De Beers, African Diamonds clash over mine
The two clashed over a number of issues, among them the timeframe to develop the mine, the marketing and selling of diamonds and African Diamonds’ offer to acquire the 71 percent stake held by De Beers.
In a statement, African Diamonds said it is ready to develop the mine while De Beers says the project economics and sustainability are impacted on by the ongoing Southern African energy shortfall.
African Diamonds said it had “declared a dispute in terms of shareholders’ agreement” with De Beers after the world’s largest diamond producer allegedly reneged from the terms of mining licence that provides that diamonds from AK6 should be sold on a secondary market to develop Botswana as an international diamond centre.
“African Diamonds has made an offer to De Beers to acquire its entire interest in AK6. Despite claiming non-viability on AK6, De Beers is not prepared to accept a generous offer which more than covers their expenditure to date,” African Diamonds said.
In the joint venture operation, African Diamonds has 28 percent and Wati, a local private company, owns one percent of the joint company, Boteti.
John Teeling, chairman of African Diamonds, said in a press statement they expected to develop AK6 with De Beers but their agendas differ. He said they would build an efficient, effective, reliable mine cheaper than the De Beers model.
“We have declared a dispute and will go to arbitration in Botswana,” he said.
African Diamonds said it is also prepared to accept the terms of the mining license of 17 June 2008 as offered by the government, but De Beers is not.
However, De Beers, which currently controls 40 percent of the world’s rough diamonds, cites regional power shortages and its stance against the auctioning of diamonds on an open market as the key reasons for stalling the development of AK6.
“While De Beers would like to see AK6 come into production as soon as possible, the substantial 30 percent reduction in supply of power by ESKOM to Botswana over the next three to four years, has resulted in the reduction of Botswanas consumers, which includes mining projects like AK6,” reads a statement from De Beers.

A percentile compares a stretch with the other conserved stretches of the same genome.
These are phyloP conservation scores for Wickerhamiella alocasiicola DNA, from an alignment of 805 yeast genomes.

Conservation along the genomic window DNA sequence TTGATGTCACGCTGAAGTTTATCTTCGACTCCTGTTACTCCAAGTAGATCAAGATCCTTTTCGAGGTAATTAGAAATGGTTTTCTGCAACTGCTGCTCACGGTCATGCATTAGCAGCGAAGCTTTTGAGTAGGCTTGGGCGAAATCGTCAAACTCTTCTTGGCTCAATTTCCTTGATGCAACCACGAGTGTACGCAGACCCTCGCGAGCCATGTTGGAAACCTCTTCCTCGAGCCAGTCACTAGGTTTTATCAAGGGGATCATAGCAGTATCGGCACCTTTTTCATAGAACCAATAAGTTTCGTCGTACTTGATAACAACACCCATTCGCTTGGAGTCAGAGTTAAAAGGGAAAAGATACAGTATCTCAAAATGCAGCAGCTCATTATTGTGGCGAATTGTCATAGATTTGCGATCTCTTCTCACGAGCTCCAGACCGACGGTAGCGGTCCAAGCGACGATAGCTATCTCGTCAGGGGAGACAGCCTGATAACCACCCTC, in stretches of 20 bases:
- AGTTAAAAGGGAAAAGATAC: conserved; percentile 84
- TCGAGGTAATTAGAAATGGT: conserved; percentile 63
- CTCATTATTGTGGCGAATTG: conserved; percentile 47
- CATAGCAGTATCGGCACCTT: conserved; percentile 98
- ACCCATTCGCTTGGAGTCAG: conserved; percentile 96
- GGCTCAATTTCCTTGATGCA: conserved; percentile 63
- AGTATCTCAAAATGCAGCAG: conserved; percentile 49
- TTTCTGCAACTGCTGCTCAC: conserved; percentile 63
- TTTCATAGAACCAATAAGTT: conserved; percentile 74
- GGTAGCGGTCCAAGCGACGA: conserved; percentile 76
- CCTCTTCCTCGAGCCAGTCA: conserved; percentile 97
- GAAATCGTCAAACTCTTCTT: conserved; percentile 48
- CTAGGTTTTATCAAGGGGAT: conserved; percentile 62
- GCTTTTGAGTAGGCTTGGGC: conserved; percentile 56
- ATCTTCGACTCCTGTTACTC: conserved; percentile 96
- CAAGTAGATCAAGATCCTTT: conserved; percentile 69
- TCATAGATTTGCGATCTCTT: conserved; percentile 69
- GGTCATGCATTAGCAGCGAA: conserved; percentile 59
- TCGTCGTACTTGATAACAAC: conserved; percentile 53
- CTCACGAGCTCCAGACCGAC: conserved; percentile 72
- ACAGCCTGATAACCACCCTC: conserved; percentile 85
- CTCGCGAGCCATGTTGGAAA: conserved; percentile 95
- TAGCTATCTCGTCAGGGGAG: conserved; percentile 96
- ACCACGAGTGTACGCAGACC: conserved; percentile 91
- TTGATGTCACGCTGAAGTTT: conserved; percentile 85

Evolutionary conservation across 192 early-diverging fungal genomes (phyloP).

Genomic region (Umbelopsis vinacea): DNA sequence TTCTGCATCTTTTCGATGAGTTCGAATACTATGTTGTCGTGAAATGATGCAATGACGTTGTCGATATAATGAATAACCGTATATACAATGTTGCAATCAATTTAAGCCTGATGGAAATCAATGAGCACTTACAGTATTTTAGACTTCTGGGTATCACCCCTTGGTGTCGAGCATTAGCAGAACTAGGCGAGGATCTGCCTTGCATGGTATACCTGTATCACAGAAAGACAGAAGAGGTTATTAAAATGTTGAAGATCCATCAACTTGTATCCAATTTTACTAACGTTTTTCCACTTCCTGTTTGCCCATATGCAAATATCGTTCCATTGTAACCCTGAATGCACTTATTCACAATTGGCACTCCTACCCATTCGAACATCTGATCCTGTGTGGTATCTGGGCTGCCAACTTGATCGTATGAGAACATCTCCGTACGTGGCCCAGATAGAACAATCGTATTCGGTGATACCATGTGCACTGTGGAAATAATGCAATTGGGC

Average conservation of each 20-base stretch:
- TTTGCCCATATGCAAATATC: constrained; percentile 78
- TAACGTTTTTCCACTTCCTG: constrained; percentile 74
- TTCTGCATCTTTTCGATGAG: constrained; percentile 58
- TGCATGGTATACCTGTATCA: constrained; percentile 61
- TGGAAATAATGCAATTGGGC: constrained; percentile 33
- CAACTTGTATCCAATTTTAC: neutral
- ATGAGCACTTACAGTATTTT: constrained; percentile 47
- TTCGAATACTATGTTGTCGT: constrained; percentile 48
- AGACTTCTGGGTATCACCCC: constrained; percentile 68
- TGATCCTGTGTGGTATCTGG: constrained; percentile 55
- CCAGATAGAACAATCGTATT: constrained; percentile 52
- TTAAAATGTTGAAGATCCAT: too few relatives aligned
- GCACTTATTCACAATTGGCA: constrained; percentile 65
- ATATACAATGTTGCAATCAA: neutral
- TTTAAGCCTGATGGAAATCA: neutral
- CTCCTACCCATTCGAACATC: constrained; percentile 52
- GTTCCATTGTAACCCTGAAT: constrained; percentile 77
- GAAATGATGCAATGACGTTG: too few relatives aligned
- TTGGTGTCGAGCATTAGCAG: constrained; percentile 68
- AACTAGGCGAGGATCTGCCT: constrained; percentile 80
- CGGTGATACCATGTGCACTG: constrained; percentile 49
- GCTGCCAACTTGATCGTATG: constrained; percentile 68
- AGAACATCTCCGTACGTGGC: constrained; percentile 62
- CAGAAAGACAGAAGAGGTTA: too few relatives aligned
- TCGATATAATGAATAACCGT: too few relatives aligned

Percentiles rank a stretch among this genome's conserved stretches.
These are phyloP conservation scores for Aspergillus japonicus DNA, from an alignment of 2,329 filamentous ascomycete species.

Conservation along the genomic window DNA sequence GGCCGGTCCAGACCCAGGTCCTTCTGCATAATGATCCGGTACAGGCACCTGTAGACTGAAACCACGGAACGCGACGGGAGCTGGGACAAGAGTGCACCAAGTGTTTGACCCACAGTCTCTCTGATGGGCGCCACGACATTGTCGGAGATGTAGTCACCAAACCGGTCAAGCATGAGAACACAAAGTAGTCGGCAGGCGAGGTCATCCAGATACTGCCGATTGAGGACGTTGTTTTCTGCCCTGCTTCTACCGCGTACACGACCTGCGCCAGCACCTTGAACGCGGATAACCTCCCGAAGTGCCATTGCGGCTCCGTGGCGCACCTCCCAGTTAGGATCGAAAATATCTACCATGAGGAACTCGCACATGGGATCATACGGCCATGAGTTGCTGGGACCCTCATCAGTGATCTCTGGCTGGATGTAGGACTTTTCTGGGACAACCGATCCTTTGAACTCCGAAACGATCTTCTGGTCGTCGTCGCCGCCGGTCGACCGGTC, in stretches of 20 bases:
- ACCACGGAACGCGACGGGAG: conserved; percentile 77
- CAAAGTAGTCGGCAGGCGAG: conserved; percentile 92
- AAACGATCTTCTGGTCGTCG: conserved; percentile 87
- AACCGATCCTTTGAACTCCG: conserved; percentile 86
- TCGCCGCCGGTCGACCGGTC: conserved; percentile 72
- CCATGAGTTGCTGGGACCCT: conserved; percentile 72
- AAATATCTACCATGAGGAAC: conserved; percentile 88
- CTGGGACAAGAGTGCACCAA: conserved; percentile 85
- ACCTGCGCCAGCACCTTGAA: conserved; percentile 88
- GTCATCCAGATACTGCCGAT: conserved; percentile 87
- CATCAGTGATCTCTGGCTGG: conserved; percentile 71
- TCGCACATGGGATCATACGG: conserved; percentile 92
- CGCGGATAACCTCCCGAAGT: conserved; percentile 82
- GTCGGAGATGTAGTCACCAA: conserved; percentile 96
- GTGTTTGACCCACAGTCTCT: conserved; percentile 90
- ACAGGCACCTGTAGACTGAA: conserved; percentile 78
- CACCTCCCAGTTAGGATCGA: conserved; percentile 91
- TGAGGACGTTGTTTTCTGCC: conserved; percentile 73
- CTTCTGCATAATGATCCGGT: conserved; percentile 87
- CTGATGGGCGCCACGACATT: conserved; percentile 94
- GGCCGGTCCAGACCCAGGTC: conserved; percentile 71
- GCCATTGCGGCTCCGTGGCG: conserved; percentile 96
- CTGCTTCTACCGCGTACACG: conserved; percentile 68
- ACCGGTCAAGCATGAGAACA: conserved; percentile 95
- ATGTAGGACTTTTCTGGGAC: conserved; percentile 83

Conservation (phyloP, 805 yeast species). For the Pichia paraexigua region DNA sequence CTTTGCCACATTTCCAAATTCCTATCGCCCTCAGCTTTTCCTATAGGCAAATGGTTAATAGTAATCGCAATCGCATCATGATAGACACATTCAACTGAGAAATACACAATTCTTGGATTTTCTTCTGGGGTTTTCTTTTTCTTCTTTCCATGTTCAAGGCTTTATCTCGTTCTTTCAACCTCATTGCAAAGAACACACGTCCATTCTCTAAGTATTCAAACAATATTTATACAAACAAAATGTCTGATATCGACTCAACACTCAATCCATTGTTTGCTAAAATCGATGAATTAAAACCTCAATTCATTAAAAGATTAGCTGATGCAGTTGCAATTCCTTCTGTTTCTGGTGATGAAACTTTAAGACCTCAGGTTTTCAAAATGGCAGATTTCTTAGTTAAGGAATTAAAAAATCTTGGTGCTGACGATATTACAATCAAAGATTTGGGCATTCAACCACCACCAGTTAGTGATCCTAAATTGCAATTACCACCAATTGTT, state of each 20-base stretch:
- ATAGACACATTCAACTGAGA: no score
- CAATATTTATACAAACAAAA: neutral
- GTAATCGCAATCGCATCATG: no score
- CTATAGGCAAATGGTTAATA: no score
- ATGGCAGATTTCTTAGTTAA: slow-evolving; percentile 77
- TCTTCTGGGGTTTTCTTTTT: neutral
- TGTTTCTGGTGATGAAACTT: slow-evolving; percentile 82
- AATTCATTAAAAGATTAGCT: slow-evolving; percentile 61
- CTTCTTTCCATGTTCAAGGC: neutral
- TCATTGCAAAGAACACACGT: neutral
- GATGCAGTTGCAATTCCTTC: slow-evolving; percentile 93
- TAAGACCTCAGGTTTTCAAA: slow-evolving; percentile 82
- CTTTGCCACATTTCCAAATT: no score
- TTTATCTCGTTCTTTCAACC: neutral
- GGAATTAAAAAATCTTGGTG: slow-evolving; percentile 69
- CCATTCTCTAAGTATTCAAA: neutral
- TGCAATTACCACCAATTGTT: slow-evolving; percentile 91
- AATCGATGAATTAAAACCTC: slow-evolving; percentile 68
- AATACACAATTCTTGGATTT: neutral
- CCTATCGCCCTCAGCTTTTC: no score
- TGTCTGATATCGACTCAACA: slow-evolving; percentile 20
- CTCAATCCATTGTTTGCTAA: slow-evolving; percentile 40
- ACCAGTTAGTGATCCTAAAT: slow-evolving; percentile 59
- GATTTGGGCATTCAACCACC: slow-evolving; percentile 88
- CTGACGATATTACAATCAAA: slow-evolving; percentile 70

According to De Beers, the critical phases of the development of the AK6 mine are in 2009 and 2010, when power is expected to be most restricted.
“Developing a mine while knowing that there is not enough power available would contravene our responsibility to build a sustainable mine, ultimately impacting shareholders, employees and other stakeholders,” it says.
Regarding the marketing and selling of diamonds, African Diamonds said that one of the terms of the mining license requires the diamonds from AK6 to be auctioned locally.
“African Diamonds recently approached De Beers with an offer to purchase its 71 percent stake in Boteti for US $ 40 million plus a profit participation, which African Diamonds characterised as a ‘generous offer’. At the time the market capitalisation for African Diamonds was US$120 million. On this basis, De Beers may consider an offer for African Diamonds’ shares (representing 28 percent) on a similar valuation methodology. De Beers assumes that the African Diamonds directors would recommend this offer to shareholders,” De Beers said in a statement.
“We also note that African Diamonds apparently believes that Boteti should breach contracts with De Beers by breaking its market agreement entered into at the formation of the joint venture. De Beers has met its obligations with regard to the agreement by fully funding the exploration and valuation expenditures for AK6. As an important shareholder in African Diamonds, De Beers considers the attitude exhibited by the management of African Diamonds to be a matter of concern,” added the statement.